The following statement was issued by Amy Dean, Chair of the Board, and Jacob Solomon, President and CEO of the Greater Miami Jewish Federation:
On behalf of the Officers, Board of Directors and Staff of the Greater Miami Jewish Federation, we express our deep sadness on the passing of Elie Wiesel, z”l, revered Holocaust survivor, author, teacher and Nobel Laureate.
Speaking and writing with the fervor of a passionate preacher, the wisdom of a sage, the certainty of an eyewitness and the words of a poet, Mr. Wiesel traversed the world, sharing his message about the importance of confronting evil. After surviving the depths of hell during the Shoah, he reminded all of us that the greatest enemy of humanity is indifference. He demanded that we never forget the horrible lessons of the Holocaust. He implored us to speak out against the forces of genocide and discrimination in our own time, lest our silence be perceived as acquiescence and capitulation.
As a part-time resident of South Florida, Mr. Wiesel was a beloved presence in our community and a respected voice of compassion and activism. Speaking to an audience of thousands at the dedication of the Holocaust Memorial Miami Beach in 1990, Mr. Wiesel referred to the Memorial’s graphic depictions of heartache and suffering, declaring:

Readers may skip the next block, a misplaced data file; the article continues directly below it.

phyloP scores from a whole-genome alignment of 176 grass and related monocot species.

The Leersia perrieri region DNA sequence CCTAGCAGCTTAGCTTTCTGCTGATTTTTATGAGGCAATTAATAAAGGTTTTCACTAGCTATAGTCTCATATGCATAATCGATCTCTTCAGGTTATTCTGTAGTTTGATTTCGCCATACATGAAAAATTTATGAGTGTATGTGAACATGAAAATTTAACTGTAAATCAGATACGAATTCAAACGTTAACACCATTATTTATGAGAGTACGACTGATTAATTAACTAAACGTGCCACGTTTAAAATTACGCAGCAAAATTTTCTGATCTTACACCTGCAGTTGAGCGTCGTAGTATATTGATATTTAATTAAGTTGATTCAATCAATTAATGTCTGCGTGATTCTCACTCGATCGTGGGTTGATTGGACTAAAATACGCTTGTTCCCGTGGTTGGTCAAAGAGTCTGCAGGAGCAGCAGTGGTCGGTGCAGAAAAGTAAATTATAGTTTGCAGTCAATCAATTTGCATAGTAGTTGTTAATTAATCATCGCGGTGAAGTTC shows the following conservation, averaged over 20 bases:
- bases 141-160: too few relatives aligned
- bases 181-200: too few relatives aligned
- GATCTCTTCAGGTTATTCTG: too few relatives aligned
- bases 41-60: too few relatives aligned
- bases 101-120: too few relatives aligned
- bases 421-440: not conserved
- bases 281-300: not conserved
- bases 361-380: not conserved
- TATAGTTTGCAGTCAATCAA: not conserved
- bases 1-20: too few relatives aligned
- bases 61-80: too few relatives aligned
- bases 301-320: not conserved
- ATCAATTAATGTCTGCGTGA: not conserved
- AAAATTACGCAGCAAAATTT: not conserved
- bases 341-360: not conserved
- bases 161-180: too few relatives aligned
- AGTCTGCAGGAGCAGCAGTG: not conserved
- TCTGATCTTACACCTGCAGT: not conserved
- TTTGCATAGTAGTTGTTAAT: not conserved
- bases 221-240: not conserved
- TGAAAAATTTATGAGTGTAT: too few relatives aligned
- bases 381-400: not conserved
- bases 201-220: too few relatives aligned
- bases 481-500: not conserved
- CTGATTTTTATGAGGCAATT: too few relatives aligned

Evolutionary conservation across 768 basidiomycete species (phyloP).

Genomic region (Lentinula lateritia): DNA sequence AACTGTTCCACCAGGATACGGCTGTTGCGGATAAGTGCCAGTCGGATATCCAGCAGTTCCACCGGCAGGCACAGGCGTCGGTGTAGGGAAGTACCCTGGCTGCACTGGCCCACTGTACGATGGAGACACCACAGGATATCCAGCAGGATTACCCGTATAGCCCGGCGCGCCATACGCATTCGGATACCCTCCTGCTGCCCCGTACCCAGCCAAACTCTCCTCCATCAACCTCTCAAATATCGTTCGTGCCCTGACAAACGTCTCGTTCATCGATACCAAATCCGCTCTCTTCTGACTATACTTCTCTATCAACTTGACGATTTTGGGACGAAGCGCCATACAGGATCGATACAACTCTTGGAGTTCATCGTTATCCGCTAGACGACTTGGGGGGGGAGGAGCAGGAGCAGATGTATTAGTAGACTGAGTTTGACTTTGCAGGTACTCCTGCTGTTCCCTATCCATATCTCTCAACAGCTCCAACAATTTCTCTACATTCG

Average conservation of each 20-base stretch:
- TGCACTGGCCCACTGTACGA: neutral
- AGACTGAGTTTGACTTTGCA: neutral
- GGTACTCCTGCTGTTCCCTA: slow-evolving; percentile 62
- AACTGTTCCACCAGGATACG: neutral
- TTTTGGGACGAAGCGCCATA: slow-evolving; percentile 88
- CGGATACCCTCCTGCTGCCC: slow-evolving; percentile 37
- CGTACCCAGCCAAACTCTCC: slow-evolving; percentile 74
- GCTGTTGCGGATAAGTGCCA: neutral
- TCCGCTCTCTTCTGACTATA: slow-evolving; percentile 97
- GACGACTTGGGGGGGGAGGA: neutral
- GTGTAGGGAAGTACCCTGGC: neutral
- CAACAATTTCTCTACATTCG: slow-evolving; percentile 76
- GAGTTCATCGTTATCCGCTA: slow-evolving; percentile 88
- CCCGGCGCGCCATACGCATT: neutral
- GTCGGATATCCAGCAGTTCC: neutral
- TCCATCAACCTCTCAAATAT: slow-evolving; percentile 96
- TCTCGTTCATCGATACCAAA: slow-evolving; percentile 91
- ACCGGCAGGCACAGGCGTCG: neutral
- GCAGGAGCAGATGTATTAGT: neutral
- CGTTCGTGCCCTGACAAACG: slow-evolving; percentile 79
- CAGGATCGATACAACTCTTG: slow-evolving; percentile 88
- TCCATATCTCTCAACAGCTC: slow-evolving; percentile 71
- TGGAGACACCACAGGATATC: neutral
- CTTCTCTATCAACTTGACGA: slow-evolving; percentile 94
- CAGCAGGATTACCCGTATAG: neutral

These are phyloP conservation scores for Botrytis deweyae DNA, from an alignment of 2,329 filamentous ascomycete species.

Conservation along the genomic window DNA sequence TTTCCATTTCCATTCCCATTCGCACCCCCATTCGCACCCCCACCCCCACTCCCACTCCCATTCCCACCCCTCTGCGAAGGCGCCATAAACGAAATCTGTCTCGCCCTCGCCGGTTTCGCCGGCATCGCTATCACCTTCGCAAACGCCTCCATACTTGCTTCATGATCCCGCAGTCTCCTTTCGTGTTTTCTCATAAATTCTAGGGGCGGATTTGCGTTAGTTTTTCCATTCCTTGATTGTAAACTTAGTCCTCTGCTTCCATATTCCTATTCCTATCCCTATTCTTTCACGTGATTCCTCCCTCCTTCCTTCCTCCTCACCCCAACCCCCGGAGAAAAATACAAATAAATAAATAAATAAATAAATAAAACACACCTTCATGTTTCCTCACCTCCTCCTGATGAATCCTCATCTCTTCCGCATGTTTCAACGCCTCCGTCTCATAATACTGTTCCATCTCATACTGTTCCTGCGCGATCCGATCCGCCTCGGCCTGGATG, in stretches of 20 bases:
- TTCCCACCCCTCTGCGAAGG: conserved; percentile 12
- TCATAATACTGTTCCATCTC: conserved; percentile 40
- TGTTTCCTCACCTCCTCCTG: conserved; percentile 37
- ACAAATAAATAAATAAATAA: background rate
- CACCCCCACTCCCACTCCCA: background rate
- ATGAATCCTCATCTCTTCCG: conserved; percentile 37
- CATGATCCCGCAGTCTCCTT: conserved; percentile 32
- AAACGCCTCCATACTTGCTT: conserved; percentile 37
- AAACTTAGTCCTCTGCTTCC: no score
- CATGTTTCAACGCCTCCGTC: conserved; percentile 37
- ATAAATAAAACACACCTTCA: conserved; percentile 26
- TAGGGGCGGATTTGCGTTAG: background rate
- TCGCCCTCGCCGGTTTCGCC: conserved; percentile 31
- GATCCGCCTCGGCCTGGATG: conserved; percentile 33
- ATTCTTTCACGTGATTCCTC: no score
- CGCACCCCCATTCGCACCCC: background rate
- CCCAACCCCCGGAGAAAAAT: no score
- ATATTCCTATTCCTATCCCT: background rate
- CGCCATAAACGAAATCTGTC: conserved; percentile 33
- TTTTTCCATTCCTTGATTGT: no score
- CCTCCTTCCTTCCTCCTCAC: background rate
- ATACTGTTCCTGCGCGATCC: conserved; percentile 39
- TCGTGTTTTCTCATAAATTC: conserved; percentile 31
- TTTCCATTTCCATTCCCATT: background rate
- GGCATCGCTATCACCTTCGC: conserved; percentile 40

“Look and you will realize that there existed a suffering that transcended suffering. Woe unto us. For the tragedy which this museum is trying to integrate is beyond words and beyond imagination, but not beyond memory. And only those who were there know what it meant being there.”
In 2010, Mr. Wiesel addressed the Greater Miami Jewish Federation’s Main Event and reminded us of our moral responsibility to preserve memories of the Holocaust and insist that its legacy is taught to future generations.
As we mourn the passing of Eli Wiesel, we appreciate the depth of our loss and the eternal relevance of his life’s message. We must remember the calamity of the Holocaust and teach its lessons. We must respect the dignity of human life and decry prejudice in all its forms. We must give voice to the oppressed and stand united against the tyranny of their oppressors.
If we remain true to these principles, the spirit of Elie Wiesel will remain with us in our hearts and minds, forever, serving as a voice of remembrance, conscience and moral activism. May his memory and the lessons of his life forever be a blessing.